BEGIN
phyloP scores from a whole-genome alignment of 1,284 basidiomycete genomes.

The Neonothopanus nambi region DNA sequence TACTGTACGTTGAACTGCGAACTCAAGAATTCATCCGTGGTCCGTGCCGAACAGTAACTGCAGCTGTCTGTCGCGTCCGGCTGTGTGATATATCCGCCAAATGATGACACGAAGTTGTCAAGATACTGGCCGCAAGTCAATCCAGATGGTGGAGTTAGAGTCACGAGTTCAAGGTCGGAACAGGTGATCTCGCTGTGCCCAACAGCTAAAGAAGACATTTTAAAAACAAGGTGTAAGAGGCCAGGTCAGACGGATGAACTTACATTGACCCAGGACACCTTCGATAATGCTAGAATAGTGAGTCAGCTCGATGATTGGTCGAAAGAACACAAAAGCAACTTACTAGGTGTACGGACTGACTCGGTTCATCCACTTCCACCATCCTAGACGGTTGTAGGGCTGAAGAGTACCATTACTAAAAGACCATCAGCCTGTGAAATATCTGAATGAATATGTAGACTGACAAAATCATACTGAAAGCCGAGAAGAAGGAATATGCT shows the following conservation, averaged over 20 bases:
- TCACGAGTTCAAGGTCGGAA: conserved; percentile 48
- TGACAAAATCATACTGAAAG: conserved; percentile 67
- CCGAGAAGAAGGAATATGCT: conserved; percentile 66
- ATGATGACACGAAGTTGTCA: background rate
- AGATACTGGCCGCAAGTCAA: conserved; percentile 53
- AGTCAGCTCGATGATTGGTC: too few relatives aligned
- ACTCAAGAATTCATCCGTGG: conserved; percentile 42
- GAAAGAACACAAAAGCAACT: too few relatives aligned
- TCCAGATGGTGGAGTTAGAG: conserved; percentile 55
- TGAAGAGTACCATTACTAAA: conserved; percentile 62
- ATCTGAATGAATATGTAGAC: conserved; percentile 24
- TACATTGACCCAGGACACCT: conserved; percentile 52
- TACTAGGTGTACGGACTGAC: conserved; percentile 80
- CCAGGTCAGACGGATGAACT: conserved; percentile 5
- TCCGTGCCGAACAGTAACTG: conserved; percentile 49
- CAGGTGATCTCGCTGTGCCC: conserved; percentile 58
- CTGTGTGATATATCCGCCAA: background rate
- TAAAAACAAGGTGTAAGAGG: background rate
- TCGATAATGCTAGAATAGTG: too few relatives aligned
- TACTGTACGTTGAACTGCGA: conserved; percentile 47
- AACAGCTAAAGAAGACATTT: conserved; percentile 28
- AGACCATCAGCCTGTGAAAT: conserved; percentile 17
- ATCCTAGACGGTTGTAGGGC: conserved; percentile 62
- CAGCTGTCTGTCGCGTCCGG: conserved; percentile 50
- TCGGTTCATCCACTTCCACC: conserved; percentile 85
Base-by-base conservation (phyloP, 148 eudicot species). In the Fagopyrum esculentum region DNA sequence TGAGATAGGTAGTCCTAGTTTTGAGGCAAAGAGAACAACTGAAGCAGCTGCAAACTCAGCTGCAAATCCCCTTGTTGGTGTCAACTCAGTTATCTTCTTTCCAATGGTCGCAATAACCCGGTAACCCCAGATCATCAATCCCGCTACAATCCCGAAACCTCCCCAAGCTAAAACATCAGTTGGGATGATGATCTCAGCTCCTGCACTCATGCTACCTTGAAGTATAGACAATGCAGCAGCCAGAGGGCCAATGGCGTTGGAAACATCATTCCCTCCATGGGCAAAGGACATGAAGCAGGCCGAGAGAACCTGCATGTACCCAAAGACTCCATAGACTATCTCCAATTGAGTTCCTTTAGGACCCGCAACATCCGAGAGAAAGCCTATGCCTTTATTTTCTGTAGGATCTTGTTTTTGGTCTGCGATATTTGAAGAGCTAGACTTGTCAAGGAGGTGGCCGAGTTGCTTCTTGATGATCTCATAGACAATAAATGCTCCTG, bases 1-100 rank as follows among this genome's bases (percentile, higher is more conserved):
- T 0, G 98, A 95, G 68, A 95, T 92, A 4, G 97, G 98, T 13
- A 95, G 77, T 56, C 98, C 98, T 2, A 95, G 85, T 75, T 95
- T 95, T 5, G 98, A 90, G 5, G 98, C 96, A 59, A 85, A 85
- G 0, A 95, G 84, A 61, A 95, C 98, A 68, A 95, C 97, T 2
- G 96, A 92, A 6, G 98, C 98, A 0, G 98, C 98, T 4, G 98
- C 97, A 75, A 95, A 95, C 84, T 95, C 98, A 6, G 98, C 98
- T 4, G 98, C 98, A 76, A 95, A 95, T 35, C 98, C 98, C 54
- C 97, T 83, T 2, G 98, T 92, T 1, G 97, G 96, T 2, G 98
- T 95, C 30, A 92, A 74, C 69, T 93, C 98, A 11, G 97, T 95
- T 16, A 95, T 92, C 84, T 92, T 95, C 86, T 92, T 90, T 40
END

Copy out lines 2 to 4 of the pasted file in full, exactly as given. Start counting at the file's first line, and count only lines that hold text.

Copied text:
The Neonothopanus nambi region DNA sequence TACTGTACGTTGAACTGCGAACTCAAGAATTCATCCGTGGTCCGTGCCGAACAGTAACTGCAGCTGTCTGTCGCGTCCGGCTGTGTGATATATCCGCCAAATGATGACACGAAGTTGTCAAGATACTGGCCGCAAGTCAATCCAGATGGTGGAGTTAGAGTCACGAGTTCAAGGTCGGAACAGGTGATCTCGCTGTGCCCAACAGCTAAAGAAGACATTTTAAAAACAAGGTGTAAGAGGCCAGGTCAGACGGATGAACTTACATTGACCCAGGACACCTTCGATAATGCTAGAATAGTGAGTCAGCTCGATGATTGGTCGAAAGAACACAAAAGCAACTTACTAGGTGTACGGACTGACTCGGTTCATCCACTTCCACCATCCTAGACGGTTGTAGGGCTGAAGAGTACCATTACTAAAAGACCATCAGCCTGTGAAATATCTGAATGAATATGTAGACTGACAAAATCATACTGAAAGCCGAGAAGAAGGAATATGCT shows the following conservation, averaged over 20 bases:
- TCACGAGTTCAAGGTCGGAA: conserved; percentile 48
- TGACAAAATCATACTGAAAG: conserved; percentile 67